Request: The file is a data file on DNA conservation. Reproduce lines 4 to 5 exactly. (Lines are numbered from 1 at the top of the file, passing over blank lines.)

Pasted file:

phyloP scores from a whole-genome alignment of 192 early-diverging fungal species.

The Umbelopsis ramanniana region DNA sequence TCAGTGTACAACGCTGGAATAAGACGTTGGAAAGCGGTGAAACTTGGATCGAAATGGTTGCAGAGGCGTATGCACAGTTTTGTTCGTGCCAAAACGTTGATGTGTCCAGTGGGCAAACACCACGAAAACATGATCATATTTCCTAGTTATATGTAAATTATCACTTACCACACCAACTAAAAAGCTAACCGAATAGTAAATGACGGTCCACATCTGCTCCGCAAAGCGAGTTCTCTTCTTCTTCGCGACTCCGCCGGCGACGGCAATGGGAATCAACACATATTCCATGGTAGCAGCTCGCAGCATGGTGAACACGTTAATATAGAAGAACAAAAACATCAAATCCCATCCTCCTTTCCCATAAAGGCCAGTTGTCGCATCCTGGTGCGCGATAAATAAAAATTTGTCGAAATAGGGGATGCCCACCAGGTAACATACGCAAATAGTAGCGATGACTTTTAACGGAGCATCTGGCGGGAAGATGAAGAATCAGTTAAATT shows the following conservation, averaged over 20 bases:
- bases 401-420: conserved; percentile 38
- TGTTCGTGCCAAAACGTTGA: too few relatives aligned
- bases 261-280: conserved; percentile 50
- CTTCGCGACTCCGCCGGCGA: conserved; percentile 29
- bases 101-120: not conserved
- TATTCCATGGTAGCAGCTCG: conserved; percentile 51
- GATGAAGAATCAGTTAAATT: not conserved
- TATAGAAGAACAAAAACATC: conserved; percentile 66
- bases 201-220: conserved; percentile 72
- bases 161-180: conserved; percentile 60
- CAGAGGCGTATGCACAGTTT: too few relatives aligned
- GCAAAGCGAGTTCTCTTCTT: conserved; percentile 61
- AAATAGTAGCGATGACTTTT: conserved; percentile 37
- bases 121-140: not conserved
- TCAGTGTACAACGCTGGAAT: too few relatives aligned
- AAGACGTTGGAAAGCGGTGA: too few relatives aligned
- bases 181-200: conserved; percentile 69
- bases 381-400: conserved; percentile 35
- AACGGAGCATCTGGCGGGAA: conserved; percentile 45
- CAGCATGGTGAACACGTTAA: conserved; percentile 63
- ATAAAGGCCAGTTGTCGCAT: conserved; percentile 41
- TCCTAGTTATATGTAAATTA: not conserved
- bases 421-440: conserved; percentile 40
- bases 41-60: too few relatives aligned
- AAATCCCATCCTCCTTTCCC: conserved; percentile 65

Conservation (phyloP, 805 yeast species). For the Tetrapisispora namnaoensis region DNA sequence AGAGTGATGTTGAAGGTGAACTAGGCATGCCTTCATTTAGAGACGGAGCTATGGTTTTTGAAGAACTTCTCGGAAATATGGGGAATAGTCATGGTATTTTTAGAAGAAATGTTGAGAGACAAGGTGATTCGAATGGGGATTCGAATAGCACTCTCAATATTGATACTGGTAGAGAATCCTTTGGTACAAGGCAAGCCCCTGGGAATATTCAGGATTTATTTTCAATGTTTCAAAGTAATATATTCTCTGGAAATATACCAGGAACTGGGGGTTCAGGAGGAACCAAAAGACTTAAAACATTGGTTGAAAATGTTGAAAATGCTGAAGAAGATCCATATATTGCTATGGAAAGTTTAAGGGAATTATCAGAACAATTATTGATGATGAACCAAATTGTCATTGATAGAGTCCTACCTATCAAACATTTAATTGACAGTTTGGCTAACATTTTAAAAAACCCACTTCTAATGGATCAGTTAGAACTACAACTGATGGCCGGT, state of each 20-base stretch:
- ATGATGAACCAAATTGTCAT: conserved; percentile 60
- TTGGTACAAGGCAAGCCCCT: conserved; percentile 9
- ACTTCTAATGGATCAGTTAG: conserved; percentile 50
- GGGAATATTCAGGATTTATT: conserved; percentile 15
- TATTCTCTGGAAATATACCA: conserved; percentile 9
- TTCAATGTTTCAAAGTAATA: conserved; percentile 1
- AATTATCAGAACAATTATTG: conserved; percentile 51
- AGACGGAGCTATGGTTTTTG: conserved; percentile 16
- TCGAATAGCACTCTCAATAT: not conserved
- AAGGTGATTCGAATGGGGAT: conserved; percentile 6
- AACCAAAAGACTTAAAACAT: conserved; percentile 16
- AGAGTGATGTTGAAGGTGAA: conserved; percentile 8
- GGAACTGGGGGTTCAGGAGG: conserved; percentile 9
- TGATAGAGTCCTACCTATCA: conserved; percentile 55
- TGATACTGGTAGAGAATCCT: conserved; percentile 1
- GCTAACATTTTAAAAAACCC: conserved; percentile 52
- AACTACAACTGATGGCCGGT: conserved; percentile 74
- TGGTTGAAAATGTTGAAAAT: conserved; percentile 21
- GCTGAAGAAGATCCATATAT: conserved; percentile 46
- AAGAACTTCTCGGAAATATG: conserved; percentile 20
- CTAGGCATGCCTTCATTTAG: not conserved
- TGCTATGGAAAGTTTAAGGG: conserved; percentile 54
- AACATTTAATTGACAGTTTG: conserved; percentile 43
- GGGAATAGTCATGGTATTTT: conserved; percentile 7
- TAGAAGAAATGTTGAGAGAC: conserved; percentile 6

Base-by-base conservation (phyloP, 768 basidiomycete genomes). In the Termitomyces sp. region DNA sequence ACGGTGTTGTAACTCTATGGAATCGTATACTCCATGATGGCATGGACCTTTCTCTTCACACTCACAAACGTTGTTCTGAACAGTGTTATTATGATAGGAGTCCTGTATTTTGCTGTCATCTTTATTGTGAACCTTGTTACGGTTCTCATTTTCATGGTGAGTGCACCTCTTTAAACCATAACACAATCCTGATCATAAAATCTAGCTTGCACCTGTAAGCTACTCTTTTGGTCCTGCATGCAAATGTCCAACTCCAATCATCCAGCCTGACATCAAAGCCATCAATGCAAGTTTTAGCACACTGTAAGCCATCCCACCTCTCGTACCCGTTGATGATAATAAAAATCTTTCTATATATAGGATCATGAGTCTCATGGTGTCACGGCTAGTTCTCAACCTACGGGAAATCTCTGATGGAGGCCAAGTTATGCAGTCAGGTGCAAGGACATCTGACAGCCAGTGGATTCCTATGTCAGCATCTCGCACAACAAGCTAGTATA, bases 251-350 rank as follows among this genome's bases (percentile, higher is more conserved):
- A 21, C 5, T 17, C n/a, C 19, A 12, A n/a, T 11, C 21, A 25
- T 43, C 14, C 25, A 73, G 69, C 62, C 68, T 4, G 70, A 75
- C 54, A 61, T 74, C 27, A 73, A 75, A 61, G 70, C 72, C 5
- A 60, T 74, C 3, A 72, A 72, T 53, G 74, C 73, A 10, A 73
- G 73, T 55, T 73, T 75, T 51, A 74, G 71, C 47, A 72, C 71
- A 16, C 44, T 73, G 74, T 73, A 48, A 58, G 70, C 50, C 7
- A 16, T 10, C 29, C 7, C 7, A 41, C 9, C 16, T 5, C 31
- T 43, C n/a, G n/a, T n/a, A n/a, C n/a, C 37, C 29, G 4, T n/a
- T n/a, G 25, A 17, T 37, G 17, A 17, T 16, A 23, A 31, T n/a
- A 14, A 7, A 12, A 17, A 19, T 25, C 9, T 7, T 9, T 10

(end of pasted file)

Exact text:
- TGTTCGTGCCAAAACGTTGA: too few relatives aligned
- bases 261-280: conserved; percentile 50